• 79 Metascore
    • 80 David Stratton
    Liv Ullmann, directing her second Bergman screenplay (after 1997’s “Private Confessions”), extracts every nuance from the tantalizing material.
    • 63 Metascore
    • 80 David Stratton
    A funny and original film set in a future when communications are even more refined than they are now.
    • 66 Metascore
    • 80 David Stratton
    Utterly fascinating, playfully probing mystery story.
    • 68 Metascore
    • 80 David Stratton
    This is unquestionably Cronenberg Lite, but there is plenty of fun to be had from the absurdities and convoluted plotting, and a solid cast lends stature to the far-fetched fantasies.
    • 78 Metascore
    • 80 David Stratton
    An intelligent and extremely well-made romantic drama that tells an intriguing story with economy and insight.
    • 78 Metascore
    • 80 David Stratton
    Eye-grabbing performances from Emily Watson and Rachel Griffiths, who portray celebrated British cellist Jacqueline Du Pre and her older sister, Hilary, distinguish this ambitious but flawed biography.
    • 80 Metascore
    • 80 David Stratton
    This well researched, detailed examination of the life and work of the legendary avant-garde filmmaker, writer and dancer, Maya Deren, should provoke renewed interest in her -- she emerges as a beautiful, willful, wayward talent with an exceptional vision and a great love for life and for the avant-garde world.
    • 54 Metascore
    • 80 David Stratton
    Will connect with anyone who ever had a bad experience with a bank or finance company, and provides a satisfyingly loathsome character in Anthony LaPaglia's engaging protrayal of a corporate shark.
    • 78 Metascore
    • 80 David Stratton
    Grounded by a vigorous, physical performance from Choi Min-Sik, who brings both earthiness and grandeur to the central role, the film vividly evokes the world of an obsessive natural talent.
    • 51 Metascore
    • 80 David Stratton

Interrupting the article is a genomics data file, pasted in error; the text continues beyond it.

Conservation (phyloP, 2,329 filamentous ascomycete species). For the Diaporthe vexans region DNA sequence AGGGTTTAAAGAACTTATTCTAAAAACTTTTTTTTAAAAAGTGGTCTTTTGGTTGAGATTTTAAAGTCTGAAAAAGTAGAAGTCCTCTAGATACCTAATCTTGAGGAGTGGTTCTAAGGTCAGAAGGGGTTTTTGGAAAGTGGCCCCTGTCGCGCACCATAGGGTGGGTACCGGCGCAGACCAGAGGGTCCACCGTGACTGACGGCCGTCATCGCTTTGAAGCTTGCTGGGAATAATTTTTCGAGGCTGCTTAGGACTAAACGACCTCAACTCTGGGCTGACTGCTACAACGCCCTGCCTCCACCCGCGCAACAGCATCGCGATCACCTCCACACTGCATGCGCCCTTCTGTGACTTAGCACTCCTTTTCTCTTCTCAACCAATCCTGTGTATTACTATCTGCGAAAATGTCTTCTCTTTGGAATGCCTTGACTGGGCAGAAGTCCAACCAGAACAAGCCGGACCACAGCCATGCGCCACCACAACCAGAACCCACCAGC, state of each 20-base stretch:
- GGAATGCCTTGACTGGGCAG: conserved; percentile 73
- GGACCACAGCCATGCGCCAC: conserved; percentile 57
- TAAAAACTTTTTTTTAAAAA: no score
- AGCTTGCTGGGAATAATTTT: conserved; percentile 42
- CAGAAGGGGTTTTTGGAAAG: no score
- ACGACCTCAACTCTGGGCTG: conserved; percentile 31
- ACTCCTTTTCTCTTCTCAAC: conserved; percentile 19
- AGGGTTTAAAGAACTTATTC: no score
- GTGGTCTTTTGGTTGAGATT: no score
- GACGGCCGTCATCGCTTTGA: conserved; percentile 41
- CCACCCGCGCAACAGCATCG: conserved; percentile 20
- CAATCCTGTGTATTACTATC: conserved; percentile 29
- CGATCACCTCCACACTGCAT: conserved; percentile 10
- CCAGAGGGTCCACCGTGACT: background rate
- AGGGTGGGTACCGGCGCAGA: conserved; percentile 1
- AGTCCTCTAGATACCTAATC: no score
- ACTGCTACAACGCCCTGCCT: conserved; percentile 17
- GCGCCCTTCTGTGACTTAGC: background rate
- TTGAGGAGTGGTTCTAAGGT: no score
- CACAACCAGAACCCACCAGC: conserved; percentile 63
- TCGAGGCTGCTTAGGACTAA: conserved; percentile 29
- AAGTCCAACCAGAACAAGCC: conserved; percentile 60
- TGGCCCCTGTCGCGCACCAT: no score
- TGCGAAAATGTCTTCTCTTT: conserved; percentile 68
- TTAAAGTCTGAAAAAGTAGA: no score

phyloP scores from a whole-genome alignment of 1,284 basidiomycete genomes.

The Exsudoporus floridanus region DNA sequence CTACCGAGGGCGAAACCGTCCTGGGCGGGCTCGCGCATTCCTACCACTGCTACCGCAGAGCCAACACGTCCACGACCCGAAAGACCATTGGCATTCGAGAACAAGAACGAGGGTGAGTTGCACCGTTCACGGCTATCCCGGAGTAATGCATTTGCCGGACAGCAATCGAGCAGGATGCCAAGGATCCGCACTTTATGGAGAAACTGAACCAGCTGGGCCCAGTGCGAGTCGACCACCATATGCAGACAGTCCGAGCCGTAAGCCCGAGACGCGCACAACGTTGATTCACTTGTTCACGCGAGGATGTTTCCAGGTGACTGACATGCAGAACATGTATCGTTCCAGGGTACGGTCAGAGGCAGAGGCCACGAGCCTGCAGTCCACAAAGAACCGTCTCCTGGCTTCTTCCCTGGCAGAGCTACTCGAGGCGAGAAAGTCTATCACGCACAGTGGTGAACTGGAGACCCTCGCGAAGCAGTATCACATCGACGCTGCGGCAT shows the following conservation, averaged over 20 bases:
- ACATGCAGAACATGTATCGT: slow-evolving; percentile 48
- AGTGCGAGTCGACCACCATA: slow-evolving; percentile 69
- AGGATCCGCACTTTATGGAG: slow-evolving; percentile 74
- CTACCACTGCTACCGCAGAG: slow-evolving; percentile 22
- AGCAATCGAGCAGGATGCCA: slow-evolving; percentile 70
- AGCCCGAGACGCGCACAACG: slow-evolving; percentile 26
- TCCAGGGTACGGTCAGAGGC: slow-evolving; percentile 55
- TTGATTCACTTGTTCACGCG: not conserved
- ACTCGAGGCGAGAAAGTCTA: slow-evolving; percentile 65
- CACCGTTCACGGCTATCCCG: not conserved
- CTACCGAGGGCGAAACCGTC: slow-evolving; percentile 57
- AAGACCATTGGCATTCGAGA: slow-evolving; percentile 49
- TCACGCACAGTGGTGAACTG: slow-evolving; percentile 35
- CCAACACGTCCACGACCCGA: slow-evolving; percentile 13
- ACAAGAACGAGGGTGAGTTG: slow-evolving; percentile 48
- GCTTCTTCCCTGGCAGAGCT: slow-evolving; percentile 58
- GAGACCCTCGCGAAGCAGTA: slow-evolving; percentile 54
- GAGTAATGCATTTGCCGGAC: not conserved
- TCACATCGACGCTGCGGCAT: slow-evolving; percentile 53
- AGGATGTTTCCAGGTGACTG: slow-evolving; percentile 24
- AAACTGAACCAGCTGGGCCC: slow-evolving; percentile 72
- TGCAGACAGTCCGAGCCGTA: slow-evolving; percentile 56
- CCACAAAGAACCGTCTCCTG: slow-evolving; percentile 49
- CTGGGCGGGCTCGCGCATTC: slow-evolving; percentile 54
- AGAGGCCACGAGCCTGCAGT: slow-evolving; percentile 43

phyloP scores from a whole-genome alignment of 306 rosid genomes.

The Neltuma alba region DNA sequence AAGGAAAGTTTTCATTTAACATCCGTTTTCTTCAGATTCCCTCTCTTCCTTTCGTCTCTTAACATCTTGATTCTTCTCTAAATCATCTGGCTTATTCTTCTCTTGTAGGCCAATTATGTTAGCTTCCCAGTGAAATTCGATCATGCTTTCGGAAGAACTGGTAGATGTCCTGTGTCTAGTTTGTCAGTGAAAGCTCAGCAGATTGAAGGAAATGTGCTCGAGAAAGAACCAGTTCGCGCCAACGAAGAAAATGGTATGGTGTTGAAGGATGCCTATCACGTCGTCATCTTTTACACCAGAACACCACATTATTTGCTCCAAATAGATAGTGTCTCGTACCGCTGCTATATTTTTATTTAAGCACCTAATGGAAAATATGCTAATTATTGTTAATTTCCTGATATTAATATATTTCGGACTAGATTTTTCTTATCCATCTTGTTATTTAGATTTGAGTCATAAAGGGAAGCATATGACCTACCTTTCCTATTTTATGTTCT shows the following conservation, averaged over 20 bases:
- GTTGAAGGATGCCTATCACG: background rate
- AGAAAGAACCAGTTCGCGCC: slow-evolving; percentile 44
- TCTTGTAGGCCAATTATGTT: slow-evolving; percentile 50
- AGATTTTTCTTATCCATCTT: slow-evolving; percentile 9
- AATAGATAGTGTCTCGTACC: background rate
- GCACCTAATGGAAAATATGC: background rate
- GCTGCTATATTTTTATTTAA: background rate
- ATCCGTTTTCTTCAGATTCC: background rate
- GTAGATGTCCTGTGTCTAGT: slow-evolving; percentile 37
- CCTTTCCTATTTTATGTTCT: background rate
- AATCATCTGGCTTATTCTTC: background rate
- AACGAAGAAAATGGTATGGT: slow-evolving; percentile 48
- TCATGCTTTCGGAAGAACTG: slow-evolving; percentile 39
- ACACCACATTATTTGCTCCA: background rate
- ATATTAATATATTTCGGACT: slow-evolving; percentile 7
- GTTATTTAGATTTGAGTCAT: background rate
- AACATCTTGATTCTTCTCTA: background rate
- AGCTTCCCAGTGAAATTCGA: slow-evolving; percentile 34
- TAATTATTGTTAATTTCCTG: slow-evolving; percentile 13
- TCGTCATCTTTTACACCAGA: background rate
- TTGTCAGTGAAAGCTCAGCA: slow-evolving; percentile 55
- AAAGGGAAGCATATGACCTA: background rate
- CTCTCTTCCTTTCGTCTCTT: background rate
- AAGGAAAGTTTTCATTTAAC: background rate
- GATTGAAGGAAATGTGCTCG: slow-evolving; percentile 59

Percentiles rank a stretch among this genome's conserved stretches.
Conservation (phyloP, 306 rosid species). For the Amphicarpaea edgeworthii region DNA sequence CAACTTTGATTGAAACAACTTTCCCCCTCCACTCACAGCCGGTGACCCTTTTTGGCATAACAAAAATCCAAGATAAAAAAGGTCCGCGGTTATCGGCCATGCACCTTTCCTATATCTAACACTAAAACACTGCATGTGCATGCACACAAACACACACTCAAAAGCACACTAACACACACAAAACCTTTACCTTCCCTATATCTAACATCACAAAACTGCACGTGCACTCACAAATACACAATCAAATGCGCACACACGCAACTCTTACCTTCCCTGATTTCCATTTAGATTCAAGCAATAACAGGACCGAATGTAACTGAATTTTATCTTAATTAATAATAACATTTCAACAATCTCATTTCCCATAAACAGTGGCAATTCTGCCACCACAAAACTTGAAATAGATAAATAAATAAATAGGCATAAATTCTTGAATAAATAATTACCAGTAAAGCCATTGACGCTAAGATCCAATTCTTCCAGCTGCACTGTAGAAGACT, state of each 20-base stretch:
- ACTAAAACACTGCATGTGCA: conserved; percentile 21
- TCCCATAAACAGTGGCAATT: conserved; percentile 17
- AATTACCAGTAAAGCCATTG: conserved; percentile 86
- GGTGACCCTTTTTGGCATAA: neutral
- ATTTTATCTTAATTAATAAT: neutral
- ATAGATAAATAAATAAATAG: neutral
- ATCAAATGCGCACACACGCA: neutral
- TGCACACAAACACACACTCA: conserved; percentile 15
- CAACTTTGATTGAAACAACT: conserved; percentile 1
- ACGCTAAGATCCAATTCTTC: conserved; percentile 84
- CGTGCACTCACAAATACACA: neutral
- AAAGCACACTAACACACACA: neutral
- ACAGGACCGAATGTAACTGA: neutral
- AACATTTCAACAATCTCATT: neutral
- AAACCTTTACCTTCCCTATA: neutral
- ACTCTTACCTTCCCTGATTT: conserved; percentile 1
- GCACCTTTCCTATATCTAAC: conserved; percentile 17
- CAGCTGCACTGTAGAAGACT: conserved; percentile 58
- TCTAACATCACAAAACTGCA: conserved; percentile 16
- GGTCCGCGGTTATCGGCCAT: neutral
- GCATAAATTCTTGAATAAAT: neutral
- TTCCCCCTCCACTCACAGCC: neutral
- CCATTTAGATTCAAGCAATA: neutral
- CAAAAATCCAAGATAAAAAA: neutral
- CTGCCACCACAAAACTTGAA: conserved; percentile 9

Hard-boiled entertainment in the Tarantino mold is leavened with a distinctively Aussie sense of humor in The Hard Word.
    • 74 Metascore
    • 80 David Stratton
    This depiction of the trials and tribulations of a working-class Catholic family during the Depression is a far more intimate viewing experience than the similarly themed "Angela's Ashes."
    • 50 Metascore
    • 80 David Stratton
    Visually inventive and refreshingly witty, pic provides an insider's look at the contempo Sydney music scene and showcases a smart young cast.
    • 47 Metascore
    • 80 David Stratton
    Cheekily diverting, decidedly feel-good, tremendously sexy entertainment.
    • 80 Metascore
    • 80 David Stratton
    It succeeds emotionally in the cause of what seems to be its primary aim, to advance an attitudinal change in Australians not normally sympathetic to the aboriginal cause.
    • 57 Metascore
    • 80 David Stratton
    Powered by two eye-catching performances.
    • 75 Metascore
    • 80 David Stratton
    Made with deft evenhandedness, Paul Devlin's accomplished film plays almost like a fictional drama, containing suspense, comedy and some colorful characters.
    • 75 Metascore
    • 80 David Stratton
    Fluid camerawork, a resonant music score and tightly wound editing combine to produce a superior suspense film with a conclusion that is somewhat reminiscent of the final acts of Robert Altman's "McCabe and Mrs. Miller" and of Joseph Losey's "The Criminal."
    • 73 Metascore
    • 80 David Stratton
    It certainly wraps the trilogy on a very powerful, emotionally draining note. It's refreshing to see the precision and audacity with which Belvaux and his excellent cast succeed in imbuing the increasingly familiar story with completely new angles, insights and nuances.
    • 75 Metascore
    • 80 David Stratton